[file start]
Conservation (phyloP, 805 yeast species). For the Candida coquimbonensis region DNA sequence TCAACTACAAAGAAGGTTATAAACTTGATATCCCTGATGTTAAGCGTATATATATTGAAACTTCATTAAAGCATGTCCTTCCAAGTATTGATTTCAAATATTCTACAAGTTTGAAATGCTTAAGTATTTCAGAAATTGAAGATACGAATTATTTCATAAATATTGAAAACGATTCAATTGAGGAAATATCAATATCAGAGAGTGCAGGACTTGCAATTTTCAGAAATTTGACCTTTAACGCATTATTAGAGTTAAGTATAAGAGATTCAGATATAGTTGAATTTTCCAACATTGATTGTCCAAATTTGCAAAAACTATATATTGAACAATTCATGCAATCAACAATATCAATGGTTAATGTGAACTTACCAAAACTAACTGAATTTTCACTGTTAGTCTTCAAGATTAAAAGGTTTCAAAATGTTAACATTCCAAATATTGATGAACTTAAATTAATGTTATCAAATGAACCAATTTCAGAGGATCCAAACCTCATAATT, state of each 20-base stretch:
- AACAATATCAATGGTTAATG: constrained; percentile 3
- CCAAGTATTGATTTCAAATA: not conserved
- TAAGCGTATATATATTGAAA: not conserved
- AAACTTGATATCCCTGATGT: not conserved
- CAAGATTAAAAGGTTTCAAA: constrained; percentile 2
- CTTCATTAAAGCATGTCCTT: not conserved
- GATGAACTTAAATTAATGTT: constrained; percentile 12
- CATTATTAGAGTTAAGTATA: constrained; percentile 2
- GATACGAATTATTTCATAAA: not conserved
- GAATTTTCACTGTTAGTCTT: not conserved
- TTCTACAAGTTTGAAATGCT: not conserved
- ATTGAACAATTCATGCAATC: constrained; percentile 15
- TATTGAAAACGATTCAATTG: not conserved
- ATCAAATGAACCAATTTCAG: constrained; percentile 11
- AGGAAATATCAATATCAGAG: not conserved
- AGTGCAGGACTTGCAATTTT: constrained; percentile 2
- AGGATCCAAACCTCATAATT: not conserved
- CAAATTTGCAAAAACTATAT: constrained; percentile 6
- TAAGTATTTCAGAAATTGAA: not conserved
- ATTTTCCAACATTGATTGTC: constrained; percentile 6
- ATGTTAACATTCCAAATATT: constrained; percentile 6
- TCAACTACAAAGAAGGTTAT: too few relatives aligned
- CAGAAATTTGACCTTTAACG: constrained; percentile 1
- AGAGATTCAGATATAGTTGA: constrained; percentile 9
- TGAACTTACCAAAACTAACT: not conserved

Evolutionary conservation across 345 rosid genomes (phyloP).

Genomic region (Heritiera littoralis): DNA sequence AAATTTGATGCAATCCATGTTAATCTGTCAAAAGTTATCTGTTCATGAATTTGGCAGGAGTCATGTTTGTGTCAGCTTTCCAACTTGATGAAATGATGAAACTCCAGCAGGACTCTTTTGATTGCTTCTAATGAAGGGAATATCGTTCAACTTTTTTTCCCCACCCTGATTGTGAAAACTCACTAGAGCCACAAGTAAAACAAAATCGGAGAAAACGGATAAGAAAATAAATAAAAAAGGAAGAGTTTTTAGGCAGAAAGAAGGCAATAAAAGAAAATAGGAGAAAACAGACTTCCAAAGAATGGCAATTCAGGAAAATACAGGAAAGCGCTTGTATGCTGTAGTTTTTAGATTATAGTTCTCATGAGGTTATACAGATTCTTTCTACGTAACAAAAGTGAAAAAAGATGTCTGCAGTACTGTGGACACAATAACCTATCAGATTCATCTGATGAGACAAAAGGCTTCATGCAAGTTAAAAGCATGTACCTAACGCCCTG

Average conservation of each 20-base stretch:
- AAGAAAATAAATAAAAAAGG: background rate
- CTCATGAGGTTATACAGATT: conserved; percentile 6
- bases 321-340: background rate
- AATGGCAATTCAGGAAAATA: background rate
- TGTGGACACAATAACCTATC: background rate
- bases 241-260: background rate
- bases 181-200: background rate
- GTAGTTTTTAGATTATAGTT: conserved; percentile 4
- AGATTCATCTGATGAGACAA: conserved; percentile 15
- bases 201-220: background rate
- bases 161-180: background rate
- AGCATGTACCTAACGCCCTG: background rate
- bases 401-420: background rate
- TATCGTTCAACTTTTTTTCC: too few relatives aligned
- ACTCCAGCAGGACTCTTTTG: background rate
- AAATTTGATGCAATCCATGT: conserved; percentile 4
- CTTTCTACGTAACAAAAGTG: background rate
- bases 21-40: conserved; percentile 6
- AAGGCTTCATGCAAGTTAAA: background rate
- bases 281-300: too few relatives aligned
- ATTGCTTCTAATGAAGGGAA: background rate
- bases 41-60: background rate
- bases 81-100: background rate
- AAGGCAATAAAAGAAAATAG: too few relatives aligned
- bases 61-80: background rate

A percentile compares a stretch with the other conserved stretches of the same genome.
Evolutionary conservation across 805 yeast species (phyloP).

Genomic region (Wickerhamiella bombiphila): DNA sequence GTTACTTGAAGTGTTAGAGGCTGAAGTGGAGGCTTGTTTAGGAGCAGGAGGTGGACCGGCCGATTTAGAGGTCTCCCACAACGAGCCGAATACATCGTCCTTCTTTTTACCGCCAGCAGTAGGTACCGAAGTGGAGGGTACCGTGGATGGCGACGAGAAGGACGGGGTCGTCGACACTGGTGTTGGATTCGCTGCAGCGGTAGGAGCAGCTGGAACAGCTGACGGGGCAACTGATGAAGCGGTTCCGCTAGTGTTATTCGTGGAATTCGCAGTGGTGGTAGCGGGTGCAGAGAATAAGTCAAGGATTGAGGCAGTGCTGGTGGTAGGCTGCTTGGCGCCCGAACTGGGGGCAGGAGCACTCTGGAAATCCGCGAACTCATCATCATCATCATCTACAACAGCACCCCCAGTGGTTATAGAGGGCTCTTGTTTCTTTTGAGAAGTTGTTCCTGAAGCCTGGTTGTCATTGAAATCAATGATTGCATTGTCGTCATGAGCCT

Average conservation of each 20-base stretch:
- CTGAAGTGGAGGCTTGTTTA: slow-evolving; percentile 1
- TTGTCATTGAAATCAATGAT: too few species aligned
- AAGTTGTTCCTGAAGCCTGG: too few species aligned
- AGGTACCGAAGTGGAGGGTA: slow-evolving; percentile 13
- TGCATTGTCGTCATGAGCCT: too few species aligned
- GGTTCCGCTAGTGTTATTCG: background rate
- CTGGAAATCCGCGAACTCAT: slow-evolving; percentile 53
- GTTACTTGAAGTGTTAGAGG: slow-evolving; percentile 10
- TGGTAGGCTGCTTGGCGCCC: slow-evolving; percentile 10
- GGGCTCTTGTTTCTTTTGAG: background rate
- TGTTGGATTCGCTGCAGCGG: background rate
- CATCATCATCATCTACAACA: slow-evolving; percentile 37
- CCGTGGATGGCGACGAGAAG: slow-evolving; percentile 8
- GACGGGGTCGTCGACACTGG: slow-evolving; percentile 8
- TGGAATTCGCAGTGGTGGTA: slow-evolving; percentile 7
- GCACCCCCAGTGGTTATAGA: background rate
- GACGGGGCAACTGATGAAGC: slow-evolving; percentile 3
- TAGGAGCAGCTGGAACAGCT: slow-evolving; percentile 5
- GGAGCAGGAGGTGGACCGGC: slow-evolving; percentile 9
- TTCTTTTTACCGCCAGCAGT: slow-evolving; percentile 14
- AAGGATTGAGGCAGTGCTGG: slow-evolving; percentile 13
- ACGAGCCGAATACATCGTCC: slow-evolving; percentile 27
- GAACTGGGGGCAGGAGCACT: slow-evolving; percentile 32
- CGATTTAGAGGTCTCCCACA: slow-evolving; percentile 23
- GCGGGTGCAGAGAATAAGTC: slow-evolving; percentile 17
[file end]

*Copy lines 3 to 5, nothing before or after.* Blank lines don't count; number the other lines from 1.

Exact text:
- CCAAGTATTGATTTCAAATA: not conserved
- TAAGCGTATATATATTGAAA: not conserved
- AAACTTGATATCCCTGATGT: not conserved